How to React Wisely to New Market Milestones

Stocks have done well in recent years, and the result is stock market indices at record levels. May 22nd was the 10th time so far in 2015 that the S&P 500 index of large US stocks has closed the trading day at its all-time high. How should you react to this spate of new milestones?

Topics: Stock Market

Should You Be Afraid of a Stock Market Crash?

US stocks have been on a tear over the past 6 years, with the S&P 500 index of large US stocks returning over 200% since its nadir in March 2009. Such a lengthy bull market can lead to concern about when it will inevitably end; after all, stock markets tend not to rise forever. But if such fear leads you to hoard cash rather than invest it, you’re likely making a mistake, particularly if you have a long time horizon for your portfolio.

Topics: Blog Stock Market Risk

What the Job Boom Means for Stocks

On Friday the Bureau of Labor Statistics announced that the economy added 257,000 jobs in January and increased its estimate of last year’s job gains. The 3.1 million jobs that were added in 2014 according to the latest numbers were the most since the turn of the century, and 2015 seems to be off to a strong start as well. So what does this job market boom mean for your portfolio? The answer, perhaps surprisingly, is “probably not much.”

Topics: Blog Stock Market Economy Jobs

The Importance of International Diversification

With a seemingly constant drip of bad news from around the globe—military conflicts in Eastern Europe and the Middle East, the spread of Ebola, slowing economic growth in Western Europe and many emerging markets—it may feel that the US is the only safe place to invest your money. But not having enough exposure outside the US means not enough diversification, and that can actually mean higher risk and potentially lower returns over the long run.

Topics: Blog Stock Market International Valuation Diversification

Reacting to a Stock Market Decline

The last month has been a rough one for the stock market. The S&P 500 index of large US stocks has fallen by more than 7% in the last four weeks (as of the end of the day on October 16th), and many international stock markets have fared even worse. Such a sizable decline can be painful, especially since stocks in general have done so well since the end of the global financial crisis in 2009. But sticking to your long-term strategy, rather than panicking and trying to change things up in response, is (as usual) probably the right way to react.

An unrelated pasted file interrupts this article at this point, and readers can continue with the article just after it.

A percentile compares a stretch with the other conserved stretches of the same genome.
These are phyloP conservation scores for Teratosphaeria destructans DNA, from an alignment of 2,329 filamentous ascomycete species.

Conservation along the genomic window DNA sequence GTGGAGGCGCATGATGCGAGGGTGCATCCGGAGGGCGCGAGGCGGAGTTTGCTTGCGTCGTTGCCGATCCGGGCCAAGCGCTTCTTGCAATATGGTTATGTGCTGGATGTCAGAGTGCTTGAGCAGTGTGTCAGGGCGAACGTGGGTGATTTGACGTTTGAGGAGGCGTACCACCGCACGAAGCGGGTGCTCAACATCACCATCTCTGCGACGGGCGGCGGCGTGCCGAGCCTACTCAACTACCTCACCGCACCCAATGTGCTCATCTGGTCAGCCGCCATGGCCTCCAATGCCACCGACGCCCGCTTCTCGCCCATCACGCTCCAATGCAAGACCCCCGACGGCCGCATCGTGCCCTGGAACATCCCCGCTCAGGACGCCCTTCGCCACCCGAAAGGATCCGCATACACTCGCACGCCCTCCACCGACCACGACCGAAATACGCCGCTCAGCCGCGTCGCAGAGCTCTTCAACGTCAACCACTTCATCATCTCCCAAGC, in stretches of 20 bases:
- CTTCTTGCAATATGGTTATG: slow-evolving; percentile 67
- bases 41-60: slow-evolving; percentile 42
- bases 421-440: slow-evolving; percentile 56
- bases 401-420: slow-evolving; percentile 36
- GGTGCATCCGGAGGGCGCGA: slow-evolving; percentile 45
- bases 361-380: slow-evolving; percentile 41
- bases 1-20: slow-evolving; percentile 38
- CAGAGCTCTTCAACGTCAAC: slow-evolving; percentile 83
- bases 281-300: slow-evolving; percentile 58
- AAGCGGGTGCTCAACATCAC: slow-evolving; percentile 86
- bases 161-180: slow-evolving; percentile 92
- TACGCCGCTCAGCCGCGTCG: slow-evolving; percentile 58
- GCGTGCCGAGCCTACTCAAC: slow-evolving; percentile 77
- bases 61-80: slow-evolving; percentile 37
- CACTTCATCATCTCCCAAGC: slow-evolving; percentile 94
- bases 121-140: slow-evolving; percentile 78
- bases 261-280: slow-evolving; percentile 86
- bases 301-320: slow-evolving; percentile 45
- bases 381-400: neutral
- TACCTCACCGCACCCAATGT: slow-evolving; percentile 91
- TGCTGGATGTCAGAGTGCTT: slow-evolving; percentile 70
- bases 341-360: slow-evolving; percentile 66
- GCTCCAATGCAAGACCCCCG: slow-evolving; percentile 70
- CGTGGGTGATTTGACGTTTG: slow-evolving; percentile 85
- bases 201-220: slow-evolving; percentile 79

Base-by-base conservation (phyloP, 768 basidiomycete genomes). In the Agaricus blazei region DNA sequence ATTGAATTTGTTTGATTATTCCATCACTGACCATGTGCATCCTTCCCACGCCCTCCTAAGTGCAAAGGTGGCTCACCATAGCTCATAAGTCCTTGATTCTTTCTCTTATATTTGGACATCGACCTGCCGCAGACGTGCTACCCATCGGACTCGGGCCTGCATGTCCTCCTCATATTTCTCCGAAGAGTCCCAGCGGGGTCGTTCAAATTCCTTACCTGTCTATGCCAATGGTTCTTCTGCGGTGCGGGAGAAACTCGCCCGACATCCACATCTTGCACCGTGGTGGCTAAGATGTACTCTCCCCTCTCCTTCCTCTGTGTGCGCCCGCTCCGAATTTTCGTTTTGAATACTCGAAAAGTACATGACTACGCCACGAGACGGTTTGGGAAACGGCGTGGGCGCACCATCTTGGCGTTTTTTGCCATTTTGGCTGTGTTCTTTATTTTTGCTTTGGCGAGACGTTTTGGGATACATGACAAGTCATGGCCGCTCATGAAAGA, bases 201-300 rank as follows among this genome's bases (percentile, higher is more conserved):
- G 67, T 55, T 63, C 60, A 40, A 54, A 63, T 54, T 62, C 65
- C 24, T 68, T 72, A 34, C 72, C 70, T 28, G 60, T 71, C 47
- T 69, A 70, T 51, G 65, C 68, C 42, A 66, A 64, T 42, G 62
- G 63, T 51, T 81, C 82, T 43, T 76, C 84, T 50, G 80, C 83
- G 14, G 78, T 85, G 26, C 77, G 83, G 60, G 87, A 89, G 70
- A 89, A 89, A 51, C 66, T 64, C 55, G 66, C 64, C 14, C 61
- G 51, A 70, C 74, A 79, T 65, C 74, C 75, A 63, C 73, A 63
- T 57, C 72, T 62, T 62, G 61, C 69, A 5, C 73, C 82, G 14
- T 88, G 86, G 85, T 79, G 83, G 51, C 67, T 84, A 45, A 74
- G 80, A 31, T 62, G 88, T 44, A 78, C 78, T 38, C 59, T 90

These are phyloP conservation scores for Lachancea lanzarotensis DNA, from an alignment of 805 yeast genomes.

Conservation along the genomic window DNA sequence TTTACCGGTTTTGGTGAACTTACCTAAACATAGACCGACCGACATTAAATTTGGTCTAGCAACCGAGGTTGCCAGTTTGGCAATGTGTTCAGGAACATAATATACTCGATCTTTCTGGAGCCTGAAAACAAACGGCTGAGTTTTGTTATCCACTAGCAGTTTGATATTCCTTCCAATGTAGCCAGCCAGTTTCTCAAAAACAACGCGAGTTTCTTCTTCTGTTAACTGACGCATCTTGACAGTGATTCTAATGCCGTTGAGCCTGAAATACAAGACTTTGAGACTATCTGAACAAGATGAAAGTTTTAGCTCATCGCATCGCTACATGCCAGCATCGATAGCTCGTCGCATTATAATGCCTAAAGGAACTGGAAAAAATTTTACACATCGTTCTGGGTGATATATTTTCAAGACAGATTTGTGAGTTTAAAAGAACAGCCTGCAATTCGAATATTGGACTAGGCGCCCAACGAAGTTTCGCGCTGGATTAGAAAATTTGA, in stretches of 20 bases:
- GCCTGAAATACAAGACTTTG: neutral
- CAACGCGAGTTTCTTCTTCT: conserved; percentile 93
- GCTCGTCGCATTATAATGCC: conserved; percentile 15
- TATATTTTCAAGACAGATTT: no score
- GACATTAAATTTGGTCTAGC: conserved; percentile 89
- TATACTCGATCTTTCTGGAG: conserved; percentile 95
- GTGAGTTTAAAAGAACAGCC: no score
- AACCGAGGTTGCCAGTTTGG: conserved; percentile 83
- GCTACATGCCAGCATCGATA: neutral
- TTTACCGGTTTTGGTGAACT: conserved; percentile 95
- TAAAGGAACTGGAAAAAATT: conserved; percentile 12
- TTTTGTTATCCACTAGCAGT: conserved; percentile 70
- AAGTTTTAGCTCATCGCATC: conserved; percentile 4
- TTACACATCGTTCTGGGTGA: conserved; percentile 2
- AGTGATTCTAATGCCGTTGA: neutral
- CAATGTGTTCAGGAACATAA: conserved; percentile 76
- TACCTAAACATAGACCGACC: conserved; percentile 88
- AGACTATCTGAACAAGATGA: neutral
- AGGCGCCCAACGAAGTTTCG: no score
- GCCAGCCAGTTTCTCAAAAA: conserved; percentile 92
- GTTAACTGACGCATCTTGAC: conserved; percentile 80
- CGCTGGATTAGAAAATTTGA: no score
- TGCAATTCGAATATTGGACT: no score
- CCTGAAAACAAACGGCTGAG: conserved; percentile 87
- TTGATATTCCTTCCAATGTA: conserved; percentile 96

Topics: Blog Stock Market Risk

Understanding the “Momentum Effect”

Often it’s safe to assume that what goes up must then come down. With investing, however, it’s not quite so simple. Studies have shown that stocks tend to have a “momentum effect,” meaning that stocks that have recently gone up are more likely to do well in the near future (and that stocks that have recently gone down are more likely to do poorly in the near future).

Topics: Blog Stock Market Momentum

The Effects of Innovation

Is more innovation good for stocks? Given the success of Apple after the release of new products such as the iPhone or surging stock price of electric car manufacturer Tesla Motors, it may seem obvious that new innovations lead to better investment returns. But for the stock market overall, or even an entire sector of the market, that’s not necessarily the case.

Topics: Blog Stock Market Facebook Innovation Apple Tesla

Are Stock Valuations Too High?

US stocks have continued to climb this year even after surging by more than 30% in 2013. Earlier this year we argued that US stocks appeared to be slightly overvalued, but other analysts argue that stocks are fairly valued. Which analysis is correct?

Topics: Blog Stock Market Valuation

Are More Share Buybacks a Good Sign?

Share buybacks—companies using cash to buy stock in their own company—are becoming a more common way for American corporations to spend their money. In the first quarter of 2014 share buybacks from the largest US companies increased by 50% relative to the first quarter of last year, according to analysts at FactSet. Is such an increase a good sign or a bad sign for investors? The answer (perhaps unsurprisingly) is “it depends”.

Topics: Blog Stock Market Dividends Buybacks

Q2 Recap: Stocks and Bonds Both Rise as Low Volatility Reigns

There were plenty of potential triggers that could have sent financial markets into a panic in the second quarter of the year: it was revealed that the economy contracted in the first quarter at an annualized rate of almost 3%, the Federal Reserve continued to scale back its monetary stimulus, and oil prices rose as Iraq was overrun by insurgents. But financial markets shrugged off these developments, and the quarter was characterized by low volatility (few large ups and downs in the markets).

Topics: Blog Stock Market Bonds Volatilty Markets